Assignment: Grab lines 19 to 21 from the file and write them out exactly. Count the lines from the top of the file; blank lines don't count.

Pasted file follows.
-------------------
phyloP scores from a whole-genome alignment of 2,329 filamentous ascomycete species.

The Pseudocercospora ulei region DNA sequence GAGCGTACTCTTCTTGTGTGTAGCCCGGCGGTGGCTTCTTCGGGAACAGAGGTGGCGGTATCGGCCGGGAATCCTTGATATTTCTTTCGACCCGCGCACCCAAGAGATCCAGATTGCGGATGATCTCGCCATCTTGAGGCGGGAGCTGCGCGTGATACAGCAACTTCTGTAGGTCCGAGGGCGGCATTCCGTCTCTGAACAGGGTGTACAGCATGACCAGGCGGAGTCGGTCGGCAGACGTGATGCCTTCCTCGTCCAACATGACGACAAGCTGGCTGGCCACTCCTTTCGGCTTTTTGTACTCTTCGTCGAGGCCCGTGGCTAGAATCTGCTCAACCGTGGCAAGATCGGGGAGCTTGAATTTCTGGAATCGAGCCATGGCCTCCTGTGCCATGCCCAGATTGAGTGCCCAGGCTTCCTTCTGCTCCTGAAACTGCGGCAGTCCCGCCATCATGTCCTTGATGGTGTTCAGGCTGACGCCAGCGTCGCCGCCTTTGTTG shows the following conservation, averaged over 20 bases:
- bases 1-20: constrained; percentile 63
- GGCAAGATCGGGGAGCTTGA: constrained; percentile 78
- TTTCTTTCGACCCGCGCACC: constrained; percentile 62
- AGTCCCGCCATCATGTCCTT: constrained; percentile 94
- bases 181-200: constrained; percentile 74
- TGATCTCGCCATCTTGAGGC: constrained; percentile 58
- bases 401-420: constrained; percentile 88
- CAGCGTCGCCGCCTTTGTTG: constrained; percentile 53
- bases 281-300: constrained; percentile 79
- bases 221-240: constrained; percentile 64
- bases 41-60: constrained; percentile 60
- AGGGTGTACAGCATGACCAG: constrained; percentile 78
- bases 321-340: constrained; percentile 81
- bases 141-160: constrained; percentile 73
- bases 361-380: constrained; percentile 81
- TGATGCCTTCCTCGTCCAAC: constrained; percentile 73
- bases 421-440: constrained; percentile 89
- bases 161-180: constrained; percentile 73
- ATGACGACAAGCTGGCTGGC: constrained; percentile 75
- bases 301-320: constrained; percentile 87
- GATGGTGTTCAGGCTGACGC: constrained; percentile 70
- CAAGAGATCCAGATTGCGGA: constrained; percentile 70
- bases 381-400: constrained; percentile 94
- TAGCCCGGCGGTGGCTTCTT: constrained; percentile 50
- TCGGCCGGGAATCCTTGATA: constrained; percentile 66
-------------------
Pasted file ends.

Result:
- bases 421-440: constrained; percentile 89
- bases 161-180: constrained; percentile 73
- ATGACGACAAGCTGGCTGGC: constrained; percentile 75